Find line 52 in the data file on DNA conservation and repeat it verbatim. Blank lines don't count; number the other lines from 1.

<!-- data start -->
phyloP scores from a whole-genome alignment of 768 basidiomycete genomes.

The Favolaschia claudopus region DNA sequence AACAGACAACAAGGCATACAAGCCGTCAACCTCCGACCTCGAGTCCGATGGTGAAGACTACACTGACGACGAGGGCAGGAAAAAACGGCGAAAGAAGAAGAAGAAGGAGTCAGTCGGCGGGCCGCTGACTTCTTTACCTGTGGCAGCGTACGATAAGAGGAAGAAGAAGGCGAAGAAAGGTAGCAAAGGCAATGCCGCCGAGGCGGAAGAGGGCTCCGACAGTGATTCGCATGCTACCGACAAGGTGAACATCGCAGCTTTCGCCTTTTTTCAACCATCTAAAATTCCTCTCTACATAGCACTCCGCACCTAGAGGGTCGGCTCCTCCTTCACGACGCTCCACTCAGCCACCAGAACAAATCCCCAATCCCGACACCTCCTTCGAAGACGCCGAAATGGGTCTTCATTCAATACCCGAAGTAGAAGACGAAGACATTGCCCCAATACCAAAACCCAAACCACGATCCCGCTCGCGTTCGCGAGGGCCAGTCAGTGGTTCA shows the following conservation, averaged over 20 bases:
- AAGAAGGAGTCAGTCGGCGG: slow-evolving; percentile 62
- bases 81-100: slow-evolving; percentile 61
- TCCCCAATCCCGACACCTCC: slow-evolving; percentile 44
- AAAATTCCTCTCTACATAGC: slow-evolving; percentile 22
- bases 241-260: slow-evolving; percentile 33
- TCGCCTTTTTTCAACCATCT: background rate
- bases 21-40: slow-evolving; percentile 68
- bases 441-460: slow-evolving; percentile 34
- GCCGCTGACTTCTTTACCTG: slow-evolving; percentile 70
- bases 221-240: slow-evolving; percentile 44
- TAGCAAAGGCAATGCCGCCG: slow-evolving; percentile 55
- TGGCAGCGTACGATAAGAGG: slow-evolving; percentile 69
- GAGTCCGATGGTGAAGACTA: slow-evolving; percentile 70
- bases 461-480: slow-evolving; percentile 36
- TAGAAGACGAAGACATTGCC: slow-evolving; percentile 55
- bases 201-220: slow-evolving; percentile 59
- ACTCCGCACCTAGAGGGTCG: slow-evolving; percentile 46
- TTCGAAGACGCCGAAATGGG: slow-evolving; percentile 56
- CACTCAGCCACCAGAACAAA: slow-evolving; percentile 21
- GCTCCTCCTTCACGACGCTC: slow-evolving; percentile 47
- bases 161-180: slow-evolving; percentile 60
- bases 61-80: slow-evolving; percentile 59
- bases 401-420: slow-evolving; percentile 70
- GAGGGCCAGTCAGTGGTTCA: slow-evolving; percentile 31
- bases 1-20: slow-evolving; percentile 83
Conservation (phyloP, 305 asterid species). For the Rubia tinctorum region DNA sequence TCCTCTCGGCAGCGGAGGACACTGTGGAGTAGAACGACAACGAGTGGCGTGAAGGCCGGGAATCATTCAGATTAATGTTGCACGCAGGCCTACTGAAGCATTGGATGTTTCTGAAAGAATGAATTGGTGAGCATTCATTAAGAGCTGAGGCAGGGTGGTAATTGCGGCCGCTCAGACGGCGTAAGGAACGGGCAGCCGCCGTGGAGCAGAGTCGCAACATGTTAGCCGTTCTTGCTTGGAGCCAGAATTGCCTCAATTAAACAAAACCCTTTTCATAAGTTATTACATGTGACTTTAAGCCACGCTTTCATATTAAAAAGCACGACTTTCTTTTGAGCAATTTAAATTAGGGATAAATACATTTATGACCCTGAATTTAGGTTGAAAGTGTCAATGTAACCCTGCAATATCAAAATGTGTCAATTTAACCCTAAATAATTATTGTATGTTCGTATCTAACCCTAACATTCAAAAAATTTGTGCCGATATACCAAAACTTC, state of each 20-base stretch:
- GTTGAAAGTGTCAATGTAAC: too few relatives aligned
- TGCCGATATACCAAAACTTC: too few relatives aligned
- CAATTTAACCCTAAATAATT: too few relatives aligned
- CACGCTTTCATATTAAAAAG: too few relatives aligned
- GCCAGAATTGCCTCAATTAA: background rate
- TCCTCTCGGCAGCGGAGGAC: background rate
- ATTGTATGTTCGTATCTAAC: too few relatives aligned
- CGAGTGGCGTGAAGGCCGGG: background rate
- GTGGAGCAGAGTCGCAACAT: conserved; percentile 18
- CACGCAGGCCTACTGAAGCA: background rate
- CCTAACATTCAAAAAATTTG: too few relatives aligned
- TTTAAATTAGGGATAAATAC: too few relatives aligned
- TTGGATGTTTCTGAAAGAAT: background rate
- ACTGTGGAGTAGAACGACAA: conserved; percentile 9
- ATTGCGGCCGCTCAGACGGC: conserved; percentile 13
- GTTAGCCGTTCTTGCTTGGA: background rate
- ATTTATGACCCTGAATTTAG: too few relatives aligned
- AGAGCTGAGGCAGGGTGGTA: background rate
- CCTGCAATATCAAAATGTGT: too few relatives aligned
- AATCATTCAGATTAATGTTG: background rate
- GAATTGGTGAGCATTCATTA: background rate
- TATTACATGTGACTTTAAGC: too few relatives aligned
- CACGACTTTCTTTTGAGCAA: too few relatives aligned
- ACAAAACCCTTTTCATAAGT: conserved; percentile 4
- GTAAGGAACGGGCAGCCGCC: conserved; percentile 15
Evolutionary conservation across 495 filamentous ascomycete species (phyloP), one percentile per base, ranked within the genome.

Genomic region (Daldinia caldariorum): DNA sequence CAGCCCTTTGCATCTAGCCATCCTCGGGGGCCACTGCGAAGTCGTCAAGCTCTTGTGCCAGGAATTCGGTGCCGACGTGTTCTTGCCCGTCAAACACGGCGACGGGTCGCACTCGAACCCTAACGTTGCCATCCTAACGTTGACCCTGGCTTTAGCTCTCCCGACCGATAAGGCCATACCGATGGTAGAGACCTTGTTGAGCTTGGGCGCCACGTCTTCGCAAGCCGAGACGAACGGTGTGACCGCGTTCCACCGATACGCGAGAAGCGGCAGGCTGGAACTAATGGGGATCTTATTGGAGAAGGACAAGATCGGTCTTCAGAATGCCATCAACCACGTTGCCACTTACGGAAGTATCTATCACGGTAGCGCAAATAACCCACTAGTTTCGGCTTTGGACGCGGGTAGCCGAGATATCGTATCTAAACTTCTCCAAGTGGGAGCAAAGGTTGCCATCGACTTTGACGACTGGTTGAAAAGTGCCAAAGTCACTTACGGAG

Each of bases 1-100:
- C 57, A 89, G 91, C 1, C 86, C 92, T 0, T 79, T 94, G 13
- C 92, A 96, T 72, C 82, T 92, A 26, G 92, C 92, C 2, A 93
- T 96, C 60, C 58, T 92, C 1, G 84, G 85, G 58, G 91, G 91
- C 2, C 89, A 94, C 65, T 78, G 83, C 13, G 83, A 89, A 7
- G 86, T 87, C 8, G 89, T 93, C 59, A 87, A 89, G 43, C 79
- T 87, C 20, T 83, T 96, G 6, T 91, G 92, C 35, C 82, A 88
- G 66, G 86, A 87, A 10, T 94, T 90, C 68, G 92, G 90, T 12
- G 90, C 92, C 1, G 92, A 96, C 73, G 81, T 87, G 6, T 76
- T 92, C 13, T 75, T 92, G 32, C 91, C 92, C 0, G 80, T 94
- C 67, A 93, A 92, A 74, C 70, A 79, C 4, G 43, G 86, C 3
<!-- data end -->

- ACAAAACCCTTTTCATAAGT: conserved; percentile 4